Gangtok: Former footballer Bhaichung Bhutia today launched his new political outfit, Hamro Sikkim Party (HSP), in his native state Sikkim.
The launch took place at a public meeting at Daramdin in West Sikkim, located 104 km away from the state capital Gangtok.
The ace footballer was accompanied by senior colleague and former minister RB Subba as he unfurled the party's flag before addressing the audience.
Launching a scathing attack on Chief Minister Pawan Kumar Chamling, Mr Bhaichung said corruption is rampant in the state and there has been no development of Sikkim over the past four decades.
"Chamling is a dictator and his party, Sikkim Democratic Front (SDF), is a dictatorial party," he said.
Mr Bhaichung said that the people of the state are scared to question the ruling party's development claims as well as the "prevalence of rampant corruption" due to fear of retribution.
Questioning Mr Chamling's claim that he has provided fruits of development to all corners of the state, the former India captain alleged that essential services like roads, water and electricity were not available to the people, particularly those living in rural areas.
"There are 30-32 hydel power projects operational in Sikkim even as the chief minister claims that the state sells electricity to foreign countries like Bangladesh. Unfortunately, the Sikkimese people do not get uninterrupted power supply," the Hamro Sikkim Party leader said.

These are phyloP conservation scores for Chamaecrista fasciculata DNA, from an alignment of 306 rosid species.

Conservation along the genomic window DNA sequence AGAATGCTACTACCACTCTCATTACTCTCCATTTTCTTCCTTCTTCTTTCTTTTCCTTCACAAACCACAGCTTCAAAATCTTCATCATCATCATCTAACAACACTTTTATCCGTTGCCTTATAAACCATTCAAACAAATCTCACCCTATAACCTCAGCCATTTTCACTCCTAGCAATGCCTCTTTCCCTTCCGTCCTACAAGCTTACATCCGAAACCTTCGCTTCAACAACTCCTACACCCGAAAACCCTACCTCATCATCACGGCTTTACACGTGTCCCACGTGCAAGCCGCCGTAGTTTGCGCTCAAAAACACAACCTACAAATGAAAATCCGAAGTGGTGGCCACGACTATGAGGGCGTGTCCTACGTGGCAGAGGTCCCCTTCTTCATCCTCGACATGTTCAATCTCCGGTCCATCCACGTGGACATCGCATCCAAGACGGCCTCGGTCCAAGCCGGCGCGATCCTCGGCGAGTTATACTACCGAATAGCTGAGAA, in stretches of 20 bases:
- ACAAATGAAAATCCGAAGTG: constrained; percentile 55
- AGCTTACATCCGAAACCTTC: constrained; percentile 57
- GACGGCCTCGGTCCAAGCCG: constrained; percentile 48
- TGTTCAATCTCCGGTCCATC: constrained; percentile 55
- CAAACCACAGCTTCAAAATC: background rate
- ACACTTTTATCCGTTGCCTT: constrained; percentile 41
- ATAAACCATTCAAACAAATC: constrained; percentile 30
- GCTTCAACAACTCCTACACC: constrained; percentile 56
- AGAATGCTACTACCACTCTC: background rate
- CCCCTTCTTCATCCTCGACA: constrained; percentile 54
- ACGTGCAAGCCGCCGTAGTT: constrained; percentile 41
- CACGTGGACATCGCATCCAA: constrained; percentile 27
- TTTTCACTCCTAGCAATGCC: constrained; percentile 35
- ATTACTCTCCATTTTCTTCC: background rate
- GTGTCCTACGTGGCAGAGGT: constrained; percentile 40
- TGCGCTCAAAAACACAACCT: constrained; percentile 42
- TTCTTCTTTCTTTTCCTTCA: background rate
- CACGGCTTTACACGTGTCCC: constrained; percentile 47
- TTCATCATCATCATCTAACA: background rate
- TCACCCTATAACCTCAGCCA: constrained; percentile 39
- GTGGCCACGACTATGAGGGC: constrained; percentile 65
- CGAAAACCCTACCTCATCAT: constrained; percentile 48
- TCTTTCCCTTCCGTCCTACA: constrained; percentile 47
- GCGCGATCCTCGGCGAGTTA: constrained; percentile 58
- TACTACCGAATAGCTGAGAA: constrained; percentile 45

"Power supply trips for hours during rains or circulation of windy air," he alleged.
Mr Bhaichung said that his party will provide 24x7 electricity if elected to power in the next year's Assembly polls.
He also alleged that corruption ran into thousands of crores of rupees in hydel power projects that has even been mentioned by national auditor CAG (Comptroller and Auditor General) of India) in its report, but the state government swept the issue under the carpet.
Mr Bhaichung lashed out at Mr Chamling for preventing the CBI from taking up corruption cases in the state. He blamed Chamling for communalising Sikkim's society by dividing the people on caste lines for votes.
Mr Bhaichung also blamed Mr Chamling for failing the aspirations of the tribal communities - Limboo and Tamang - by failing to get reservation of seats in the legislative Assembly despite having made the promise in 2004 elections.
"The Chief Minister has let down Limboos and Tamangs, but we will ensure that the two tribal communities get their dues once our party comes to power," he said.
The Hamro Sikkim Party leader also took exception to the SDF government's "arbitrary decision" to declare Sikkim an organic state and banning supply of non-organic vegetables from outside without making arrangements to meet the shortfall.
"We are all in favour of organic mission, but we also know that only 10-12 per cent of land is available for farming and in this background, it is not possible to meet local demand for vegetables without allowing supply from outside," he said.
Mr Bhaichung was previously associated with the Trinamool Congress.
The 41-year-old Bhaichung, however, has decided to lie low in the party brass by remaining a mere vice-president along with eight other leaders.